Metro Weekly’s Guide to Metrocards, Dining, Parking, Transportation, Groceries

Food manufacturers will increase prices of some items by 3 percent this year, said Sarah Behnke, spokeswoman for the Metropolitan Washington Council of Governments.

That’s the highest increase in seven years.

Food manufacturers are passing along the higher costs from the rising cost of oils, grains and cheese, she said.

Nationwide, cost increases at retail for groceries rose about 3 percent in the first half of the year, according to the United States Department of Agriculture.

Metropolitan Washington is divided into two metropolitan areas, including Montgomery and Prince George’s counties. The Prince George’s County Council approved an ordinance Monday requiring that agricultural commodities sold for human consumption at 5 percent of the total cost of food be sourced locally. The legislation is similar to those in New York and New Jersey.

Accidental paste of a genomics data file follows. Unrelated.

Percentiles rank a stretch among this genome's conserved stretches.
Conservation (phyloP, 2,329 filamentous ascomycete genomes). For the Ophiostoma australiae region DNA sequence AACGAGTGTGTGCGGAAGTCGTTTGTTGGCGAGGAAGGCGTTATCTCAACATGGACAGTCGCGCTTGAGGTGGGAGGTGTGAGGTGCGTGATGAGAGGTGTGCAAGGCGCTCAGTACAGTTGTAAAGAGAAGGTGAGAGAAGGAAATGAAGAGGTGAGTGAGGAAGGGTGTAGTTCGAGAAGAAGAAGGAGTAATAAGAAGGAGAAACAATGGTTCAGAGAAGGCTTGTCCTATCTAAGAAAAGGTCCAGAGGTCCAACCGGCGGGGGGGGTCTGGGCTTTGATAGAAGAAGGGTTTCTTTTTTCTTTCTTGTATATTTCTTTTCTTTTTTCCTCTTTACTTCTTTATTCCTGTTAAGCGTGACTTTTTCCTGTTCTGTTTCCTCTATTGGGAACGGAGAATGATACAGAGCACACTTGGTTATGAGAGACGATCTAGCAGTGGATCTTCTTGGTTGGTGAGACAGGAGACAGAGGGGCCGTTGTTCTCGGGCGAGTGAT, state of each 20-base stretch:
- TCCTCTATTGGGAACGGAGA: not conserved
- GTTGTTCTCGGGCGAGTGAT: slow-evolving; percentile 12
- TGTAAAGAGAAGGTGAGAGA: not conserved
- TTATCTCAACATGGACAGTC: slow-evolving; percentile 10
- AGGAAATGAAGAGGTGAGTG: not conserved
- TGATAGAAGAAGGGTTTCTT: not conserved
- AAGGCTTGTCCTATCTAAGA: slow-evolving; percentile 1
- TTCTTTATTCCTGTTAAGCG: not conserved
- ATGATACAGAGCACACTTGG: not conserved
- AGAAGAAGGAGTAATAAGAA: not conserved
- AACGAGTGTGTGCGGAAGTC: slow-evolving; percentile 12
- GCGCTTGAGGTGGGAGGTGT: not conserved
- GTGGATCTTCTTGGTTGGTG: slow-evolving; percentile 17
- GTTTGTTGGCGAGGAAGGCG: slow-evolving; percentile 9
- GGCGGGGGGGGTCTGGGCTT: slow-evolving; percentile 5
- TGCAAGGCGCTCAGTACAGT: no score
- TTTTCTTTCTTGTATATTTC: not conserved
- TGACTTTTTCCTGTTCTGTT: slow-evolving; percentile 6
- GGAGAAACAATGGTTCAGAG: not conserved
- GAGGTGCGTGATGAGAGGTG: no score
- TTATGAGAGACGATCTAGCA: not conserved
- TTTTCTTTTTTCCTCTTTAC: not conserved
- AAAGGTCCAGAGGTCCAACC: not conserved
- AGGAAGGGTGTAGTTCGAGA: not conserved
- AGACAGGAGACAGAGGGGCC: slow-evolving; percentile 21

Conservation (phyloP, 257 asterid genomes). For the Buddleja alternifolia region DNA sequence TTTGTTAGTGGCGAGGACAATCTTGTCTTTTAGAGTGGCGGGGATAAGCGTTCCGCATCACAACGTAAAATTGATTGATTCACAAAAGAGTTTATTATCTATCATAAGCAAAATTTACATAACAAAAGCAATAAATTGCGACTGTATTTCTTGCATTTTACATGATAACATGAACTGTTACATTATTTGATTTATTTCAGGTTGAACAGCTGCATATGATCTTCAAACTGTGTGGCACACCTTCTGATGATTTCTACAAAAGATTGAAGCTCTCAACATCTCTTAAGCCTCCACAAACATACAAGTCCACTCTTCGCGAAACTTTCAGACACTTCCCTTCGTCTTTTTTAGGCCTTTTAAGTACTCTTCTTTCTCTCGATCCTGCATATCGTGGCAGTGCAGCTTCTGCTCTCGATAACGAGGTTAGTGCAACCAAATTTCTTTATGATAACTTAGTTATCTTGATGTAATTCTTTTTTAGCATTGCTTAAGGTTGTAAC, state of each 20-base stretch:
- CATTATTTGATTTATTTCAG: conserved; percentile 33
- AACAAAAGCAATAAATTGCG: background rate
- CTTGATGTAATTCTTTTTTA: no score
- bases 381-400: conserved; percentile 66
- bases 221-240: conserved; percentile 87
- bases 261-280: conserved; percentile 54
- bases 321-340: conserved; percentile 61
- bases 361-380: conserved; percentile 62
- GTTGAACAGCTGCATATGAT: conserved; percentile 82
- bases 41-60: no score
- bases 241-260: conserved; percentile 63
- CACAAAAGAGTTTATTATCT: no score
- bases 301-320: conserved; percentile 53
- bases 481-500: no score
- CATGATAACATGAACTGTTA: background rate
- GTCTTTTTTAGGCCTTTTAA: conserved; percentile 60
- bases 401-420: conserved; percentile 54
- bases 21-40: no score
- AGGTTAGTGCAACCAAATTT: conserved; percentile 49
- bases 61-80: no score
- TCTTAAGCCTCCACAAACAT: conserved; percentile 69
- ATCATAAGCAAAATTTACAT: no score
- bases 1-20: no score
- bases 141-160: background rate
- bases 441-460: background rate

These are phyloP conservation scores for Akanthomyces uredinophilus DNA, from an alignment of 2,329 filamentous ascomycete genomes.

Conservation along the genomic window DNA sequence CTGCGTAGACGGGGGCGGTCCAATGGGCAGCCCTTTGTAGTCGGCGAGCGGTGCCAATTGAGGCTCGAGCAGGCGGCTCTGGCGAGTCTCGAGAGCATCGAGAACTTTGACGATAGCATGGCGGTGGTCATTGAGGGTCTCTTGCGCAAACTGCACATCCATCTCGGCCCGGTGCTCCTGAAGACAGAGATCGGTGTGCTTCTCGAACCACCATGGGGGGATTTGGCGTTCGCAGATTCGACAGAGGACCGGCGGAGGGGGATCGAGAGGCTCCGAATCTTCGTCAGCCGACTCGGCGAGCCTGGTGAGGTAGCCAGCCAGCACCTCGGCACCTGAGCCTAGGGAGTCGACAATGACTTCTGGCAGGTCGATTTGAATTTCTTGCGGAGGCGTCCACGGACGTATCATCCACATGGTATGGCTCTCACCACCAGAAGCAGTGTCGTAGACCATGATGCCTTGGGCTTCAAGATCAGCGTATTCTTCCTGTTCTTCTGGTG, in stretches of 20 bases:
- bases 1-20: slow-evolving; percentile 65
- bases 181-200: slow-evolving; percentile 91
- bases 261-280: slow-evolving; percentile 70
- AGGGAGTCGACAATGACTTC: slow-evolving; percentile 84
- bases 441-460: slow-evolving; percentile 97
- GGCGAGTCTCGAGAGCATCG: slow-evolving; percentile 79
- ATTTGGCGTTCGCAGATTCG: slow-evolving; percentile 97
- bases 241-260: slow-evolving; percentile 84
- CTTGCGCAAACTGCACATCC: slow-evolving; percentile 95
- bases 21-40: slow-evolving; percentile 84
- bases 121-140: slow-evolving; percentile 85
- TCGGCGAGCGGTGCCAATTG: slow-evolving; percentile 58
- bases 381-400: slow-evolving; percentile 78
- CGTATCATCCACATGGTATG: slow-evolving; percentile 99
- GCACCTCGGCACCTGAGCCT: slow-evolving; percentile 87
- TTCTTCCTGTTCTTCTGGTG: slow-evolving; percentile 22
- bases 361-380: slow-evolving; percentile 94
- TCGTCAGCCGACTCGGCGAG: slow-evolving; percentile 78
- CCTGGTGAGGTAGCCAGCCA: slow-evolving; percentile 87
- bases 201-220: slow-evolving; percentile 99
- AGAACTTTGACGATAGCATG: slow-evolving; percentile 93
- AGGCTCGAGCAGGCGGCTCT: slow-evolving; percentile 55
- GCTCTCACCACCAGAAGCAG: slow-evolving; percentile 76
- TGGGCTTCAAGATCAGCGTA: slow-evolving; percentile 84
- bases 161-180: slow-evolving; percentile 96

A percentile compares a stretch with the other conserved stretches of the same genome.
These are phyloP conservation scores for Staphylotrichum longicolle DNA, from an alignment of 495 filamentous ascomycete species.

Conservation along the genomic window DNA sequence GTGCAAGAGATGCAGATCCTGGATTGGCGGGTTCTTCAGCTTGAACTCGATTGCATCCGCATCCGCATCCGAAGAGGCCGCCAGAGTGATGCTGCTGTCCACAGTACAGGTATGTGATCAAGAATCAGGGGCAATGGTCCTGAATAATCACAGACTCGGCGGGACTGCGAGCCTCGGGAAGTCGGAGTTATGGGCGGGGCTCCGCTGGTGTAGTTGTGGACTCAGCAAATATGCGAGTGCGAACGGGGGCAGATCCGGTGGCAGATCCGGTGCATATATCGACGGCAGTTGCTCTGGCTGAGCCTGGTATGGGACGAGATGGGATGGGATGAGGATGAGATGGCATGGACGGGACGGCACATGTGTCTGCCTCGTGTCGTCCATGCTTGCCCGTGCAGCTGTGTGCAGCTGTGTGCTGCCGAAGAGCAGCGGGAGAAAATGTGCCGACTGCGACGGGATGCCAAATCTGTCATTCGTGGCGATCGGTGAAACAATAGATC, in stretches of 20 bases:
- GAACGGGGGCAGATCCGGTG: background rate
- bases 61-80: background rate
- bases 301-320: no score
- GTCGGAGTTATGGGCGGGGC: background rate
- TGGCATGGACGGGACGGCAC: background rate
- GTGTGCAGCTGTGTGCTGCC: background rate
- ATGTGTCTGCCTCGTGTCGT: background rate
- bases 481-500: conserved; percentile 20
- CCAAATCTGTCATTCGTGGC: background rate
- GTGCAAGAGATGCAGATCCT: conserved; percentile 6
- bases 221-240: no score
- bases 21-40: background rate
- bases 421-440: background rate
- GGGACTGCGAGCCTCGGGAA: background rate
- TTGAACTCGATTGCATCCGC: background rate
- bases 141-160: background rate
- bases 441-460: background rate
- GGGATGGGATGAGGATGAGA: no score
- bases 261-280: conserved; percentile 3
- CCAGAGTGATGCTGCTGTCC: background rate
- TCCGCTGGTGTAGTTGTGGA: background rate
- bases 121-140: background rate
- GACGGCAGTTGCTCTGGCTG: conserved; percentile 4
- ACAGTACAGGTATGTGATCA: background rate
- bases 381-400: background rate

Metro expects the costs of food and drinking water to increase for its customers.

The Met Council also is closely watching the rising cost of energy, Behnke said. Metro expects per passenger gas, which now costs $2.07 a gallon, to increase to $2.50 a gallon or higher by the end of this year.

Metro also expects crude oil prices to increase to $90 a barrel, up from the $75 currently, or 45 percent over the past 12 months.

In July 2008, the last time crude oil was at the current level, Metro had to raise fare prices by 6 percent. Metro also raised fares a third time in August 2008.

Find more Metro coverage on Washingtonian.com.

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